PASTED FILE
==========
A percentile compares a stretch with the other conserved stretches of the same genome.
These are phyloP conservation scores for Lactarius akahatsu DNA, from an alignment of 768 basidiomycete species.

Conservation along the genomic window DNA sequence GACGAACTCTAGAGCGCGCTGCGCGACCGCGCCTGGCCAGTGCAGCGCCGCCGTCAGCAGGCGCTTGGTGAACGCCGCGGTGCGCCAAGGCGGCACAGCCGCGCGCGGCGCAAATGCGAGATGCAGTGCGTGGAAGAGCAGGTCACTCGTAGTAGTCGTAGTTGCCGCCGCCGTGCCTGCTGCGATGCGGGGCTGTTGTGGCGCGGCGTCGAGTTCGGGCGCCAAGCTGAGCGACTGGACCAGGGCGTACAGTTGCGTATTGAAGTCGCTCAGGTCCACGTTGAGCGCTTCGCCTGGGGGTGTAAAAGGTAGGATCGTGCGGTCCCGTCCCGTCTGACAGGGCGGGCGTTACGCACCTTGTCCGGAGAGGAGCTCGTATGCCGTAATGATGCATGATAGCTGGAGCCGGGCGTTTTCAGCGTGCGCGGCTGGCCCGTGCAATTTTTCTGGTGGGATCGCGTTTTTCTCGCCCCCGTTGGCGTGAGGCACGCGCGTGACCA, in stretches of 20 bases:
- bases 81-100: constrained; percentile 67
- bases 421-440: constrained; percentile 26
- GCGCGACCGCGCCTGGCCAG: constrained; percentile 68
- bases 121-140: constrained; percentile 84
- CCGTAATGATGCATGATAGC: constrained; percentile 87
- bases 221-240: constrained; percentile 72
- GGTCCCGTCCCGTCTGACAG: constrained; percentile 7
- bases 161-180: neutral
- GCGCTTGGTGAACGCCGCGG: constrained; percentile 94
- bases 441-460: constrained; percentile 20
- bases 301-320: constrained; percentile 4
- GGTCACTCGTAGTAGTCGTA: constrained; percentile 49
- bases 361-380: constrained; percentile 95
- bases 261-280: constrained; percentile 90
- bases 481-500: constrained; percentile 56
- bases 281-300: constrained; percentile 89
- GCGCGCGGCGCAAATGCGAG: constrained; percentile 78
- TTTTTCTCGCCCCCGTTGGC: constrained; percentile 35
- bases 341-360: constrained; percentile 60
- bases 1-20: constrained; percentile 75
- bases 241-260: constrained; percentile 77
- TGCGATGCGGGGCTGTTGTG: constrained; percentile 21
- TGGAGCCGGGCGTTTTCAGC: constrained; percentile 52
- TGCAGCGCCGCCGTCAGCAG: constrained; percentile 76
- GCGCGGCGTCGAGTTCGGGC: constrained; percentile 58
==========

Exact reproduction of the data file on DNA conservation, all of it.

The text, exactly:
A percentile compares a stretch with the other conserved stretches of the same genome.
These are phyloP conservation scores for Lactarius akahatsu DNA, from an alignment of 768 basidiomycete species.

Conservation along the genomic window DNA sequence GACGAACTCTAGAGCGCGCTGCGCGACCGCGCCTGGCCAGTGCAGCGCCGCCGTCAGCAGGCGCTTGGTGAACGCCGCGGTGCGCCAAGGCGGCACAGCCGCGCGCGGCGCAAATGCGAGATGCAGTGCGTGGAAGAGCAGGTCACTCGTAGTAGTCGTAGTTGCCGCCGCCGTGCCTGCTGCGATGCGGGGCTGTTGTGGCGCGGCGTCGAGTTCGGGCGCCAAGCTGAGCGACTGGACCAGGGCGTACAGTTGCGTATTGAAGTCGCTCAGGTCCACGTTGAGCGCTTCGCCTGGGGGTGTAAAAGGTAGGATCGTGCGGTCCCGTCCCGTCTGACAGGGCGGGCGTTACGCACCTTGTCCGGAGAGGAGCTCGTATGCCGTAATGATGCATGATAGCTGGAGCCGGGCGTTTTCAGCGTGCGCGGCTGGCCCGTGCAATTTTTCTGGTGGGATCGCGTTTTTCTCGCCCCCGTTGGCGTGAGGCACGCGCGTGACCA, in stretches of 20 bases:
- bases 81-100: constrained; percentile 67
- bases 421-440: constrained; percentile 26
- GCGCGACCGCGCCTGGCCAG: constrained; percentile 68
- bases 121-140: constrained; percentile 84
- CCGTAATGATGCATGATAGC: constrained; percentile 87
- bases 221-240: constrained; percentile 72
- GGTCCCGTCCCGTCTGACAG: constrained; percentile 7
- bases 161-180: neutral
- GCGCTTGGTGAACGCCGCGG: constrained; percentile 94
- bases 441-460: constrained; percentile 20
- bases 301-320: constrained; percentile 4
- GGTCACTCGTAGTAGTCGTA: constrained; percentile 49
- bases 361-380: constrained; percentile 95
- bases 261-280: constrained; percentile 90
- bases 481-500: constrained; percentile 56
- bases 281-300: constrained; percentile 89
- GCGCGCGGCGCAAATGCGAG: constrained; percentile 78
- TTTTTCTCGCCCCCGTTGGC: constrained; percentile 35
- bases 341-360: constrained; percentile 60
- bases 1-20: constrained; percentile 75
- bases 241-260: constrained; percentile 77
- TGCGATGCGGGGCTGTTGTG: constrained; percentile 21
- TGGAGCCGGGCGTTTTCAGC: constrained; percentile 52
- TGCAGCGCCGCCGTCAGCAG: constrained; percentile 76
- GCGCGGCGTCGAGTTCGGGC: constrained; percentile 58